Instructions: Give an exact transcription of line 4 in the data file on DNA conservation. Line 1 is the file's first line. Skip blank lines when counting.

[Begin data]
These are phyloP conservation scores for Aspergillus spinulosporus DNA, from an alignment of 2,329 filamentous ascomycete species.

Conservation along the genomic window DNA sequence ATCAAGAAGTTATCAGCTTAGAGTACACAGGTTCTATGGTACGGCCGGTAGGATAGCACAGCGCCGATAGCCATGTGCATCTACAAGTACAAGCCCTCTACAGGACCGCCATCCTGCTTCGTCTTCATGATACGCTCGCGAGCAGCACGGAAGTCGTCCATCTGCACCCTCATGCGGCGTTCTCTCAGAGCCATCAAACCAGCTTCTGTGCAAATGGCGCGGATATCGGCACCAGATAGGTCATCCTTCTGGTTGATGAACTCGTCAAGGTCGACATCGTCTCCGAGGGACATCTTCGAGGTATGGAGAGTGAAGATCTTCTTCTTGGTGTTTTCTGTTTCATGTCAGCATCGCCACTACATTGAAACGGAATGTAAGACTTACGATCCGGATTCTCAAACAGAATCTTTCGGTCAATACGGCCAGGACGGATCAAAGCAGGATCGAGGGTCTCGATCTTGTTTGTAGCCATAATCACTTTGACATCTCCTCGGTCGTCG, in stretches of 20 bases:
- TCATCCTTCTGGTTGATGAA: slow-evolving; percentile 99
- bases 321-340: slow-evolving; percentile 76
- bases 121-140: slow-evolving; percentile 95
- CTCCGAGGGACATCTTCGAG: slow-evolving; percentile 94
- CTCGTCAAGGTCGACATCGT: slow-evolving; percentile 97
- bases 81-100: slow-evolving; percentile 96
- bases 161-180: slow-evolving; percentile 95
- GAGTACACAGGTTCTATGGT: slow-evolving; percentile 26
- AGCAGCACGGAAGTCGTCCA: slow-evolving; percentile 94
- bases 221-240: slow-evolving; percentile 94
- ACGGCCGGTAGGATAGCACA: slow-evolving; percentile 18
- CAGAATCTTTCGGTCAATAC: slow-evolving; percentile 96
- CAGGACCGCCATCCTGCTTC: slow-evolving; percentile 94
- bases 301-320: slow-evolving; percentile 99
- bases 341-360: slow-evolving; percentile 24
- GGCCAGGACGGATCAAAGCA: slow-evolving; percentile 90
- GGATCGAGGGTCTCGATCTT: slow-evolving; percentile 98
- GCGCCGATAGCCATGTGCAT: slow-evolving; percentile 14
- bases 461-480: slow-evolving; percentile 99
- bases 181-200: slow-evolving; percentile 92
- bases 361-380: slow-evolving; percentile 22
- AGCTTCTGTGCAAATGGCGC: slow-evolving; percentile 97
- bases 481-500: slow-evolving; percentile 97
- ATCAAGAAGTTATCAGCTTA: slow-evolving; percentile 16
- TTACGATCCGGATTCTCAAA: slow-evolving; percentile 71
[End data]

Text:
- bases 321-340: slow-evolving; percentile 76